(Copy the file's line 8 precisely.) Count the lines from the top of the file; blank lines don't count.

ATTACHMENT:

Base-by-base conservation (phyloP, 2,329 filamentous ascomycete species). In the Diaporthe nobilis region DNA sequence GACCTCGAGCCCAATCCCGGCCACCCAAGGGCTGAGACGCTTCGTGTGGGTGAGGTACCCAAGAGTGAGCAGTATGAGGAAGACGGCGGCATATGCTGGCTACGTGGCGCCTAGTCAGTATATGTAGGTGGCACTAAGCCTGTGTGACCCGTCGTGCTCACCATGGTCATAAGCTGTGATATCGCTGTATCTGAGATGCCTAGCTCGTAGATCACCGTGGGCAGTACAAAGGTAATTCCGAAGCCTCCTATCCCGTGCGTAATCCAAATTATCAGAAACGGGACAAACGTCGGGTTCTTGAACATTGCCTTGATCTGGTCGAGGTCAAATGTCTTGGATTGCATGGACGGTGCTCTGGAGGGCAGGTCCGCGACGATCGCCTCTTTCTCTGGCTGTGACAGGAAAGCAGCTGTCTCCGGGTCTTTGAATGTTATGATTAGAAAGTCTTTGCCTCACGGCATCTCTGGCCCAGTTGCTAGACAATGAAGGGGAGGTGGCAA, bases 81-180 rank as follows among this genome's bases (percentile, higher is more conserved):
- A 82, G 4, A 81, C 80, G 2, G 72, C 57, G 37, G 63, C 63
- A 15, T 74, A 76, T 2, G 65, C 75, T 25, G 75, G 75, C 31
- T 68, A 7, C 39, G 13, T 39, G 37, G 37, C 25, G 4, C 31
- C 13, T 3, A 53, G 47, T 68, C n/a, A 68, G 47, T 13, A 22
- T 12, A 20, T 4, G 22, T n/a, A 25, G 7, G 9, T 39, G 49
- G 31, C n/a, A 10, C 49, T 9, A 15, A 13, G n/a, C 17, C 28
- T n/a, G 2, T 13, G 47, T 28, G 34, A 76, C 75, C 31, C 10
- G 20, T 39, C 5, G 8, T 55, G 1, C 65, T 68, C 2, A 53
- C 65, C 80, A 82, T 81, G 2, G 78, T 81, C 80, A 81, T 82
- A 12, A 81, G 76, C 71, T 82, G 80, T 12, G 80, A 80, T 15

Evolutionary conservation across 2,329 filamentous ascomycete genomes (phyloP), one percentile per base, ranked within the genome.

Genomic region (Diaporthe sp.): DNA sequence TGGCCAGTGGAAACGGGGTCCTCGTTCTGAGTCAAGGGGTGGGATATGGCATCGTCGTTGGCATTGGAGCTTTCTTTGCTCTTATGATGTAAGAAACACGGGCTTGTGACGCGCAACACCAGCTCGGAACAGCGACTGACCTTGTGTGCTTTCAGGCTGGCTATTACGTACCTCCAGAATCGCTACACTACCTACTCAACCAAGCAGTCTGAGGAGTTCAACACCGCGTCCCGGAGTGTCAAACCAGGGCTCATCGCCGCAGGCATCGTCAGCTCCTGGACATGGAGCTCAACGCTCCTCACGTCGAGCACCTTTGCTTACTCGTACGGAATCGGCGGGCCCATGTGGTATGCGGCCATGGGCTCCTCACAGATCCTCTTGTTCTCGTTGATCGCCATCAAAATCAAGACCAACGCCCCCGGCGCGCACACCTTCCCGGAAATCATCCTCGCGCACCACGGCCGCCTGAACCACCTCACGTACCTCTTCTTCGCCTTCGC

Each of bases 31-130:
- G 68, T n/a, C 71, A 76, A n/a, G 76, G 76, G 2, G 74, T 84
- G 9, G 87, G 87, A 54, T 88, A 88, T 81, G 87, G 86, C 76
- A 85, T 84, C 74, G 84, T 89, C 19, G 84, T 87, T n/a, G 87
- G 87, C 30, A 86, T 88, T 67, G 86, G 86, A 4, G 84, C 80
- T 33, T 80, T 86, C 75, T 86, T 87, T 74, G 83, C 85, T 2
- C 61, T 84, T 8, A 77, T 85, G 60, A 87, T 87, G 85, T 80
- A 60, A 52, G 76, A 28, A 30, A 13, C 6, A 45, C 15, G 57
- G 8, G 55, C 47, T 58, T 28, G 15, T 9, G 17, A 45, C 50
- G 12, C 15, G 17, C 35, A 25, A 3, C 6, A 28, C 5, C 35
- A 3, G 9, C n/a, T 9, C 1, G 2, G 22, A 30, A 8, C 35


- T n/a, G 2, T 13, G 47, T 28, G 34, A 76, C 75, C 31, C 10